I went to Staples last week to buy a pack of thank you cards. 20 cards cost $20, $1 per thank you? (My god…I don’t even like these people that much 🙂 ) .
The Wal-Mart across town sold them for less. So I went, bought a pack, saved $4, and felt like a hero.
Until I thought about it: What about the cost of the gas? What about the 45 minutes I lost?
When we have a decision to make, we account for the obvious costs (obviously), but forget about the hidden costs.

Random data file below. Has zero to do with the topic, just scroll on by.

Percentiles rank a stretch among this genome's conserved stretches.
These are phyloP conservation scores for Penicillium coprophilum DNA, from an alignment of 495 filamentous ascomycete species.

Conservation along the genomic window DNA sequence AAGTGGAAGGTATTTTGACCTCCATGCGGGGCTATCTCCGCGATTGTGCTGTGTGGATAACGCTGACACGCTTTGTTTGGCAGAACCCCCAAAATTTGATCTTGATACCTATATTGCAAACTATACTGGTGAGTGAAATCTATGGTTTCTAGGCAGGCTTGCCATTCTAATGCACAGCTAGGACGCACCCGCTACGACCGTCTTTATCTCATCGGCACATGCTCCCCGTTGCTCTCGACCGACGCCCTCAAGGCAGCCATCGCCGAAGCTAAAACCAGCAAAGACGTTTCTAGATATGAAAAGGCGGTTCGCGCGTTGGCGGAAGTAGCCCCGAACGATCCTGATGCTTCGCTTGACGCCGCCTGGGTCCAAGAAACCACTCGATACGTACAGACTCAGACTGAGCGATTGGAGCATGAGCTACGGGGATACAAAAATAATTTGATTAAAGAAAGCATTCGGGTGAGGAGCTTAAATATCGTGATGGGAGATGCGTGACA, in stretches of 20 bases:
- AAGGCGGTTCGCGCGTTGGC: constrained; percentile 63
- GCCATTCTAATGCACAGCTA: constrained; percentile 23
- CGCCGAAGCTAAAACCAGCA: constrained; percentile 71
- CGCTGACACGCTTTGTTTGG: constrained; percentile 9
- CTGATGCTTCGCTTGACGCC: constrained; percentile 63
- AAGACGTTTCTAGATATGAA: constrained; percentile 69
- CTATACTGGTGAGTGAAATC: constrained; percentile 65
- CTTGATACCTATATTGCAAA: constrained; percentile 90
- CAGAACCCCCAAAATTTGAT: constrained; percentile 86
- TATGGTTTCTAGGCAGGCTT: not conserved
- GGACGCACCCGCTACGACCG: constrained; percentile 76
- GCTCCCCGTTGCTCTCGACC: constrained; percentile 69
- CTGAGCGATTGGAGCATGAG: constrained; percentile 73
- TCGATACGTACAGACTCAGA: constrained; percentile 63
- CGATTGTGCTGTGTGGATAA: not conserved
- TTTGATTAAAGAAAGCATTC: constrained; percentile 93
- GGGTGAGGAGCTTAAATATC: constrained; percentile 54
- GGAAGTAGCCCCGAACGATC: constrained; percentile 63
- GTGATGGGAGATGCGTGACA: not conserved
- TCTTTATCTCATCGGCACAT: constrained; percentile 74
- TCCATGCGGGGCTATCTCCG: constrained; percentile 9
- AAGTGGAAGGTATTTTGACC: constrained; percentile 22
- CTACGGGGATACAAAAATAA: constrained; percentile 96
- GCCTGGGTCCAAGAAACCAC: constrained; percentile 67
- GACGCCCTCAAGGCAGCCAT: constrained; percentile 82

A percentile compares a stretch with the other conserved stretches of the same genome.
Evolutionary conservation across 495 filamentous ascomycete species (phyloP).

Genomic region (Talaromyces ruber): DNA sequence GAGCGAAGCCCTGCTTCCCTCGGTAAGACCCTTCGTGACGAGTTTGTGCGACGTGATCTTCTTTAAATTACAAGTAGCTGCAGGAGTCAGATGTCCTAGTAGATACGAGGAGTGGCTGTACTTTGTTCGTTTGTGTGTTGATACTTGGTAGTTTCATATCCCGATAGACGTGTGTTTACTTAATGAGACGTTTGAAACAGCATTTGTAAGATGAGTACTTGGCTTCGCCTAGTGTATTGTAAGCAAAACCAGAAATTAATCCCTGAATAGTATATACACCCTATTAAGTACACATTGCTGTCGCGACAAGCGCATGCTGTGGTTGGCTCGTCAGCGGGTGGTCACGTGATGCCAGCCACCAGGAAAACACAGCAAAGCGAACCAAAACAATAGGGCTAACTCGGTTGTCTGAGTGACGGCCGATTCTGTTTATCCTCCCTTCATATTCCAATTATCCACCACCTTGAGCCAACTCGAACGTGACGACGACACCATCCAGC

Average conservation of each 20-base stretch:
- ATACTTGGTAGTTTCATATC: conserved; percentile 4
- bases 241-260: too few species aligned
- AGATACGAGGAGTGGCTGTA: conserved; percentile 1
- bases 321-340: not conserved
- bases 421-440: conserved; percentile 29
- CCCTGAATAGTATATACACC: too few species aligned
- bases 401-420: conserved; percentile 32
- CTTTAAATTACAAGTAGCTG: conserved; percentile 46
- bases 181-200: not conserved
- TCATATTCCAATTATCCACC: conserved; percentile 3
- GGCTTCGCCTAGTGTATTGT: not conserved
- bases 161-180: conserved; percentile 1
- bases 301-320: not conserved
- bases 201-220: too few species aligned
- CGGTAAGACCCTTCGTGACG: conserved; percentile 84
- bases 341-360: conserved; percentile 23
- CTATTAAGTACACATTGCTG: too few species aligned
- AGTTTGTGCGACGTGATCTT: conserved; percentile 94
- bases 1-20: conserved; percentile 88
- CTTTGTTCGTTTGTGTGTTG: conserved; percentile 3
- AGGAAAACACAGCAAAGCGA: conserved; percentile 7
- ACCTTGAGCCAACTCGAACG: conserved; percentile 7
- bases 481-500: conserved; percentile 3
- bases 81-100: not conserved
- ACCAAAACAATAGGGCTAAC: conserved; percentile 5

In organizations, in order to avoid a costly wrong decision, we call meetings, we gather data, we generate reports. But how costly is the deciding process itself?
How much time (yours and your colleagues) are you spending? How many resources are you using up? What momentum is being lost? What urgency is being squandered?
No one is asking you to make decisions blindly, without the appropriate evaluation first. That would be absurd.
All I’m saying is ruthlessly evaluate the evaluation. Ruthlessly.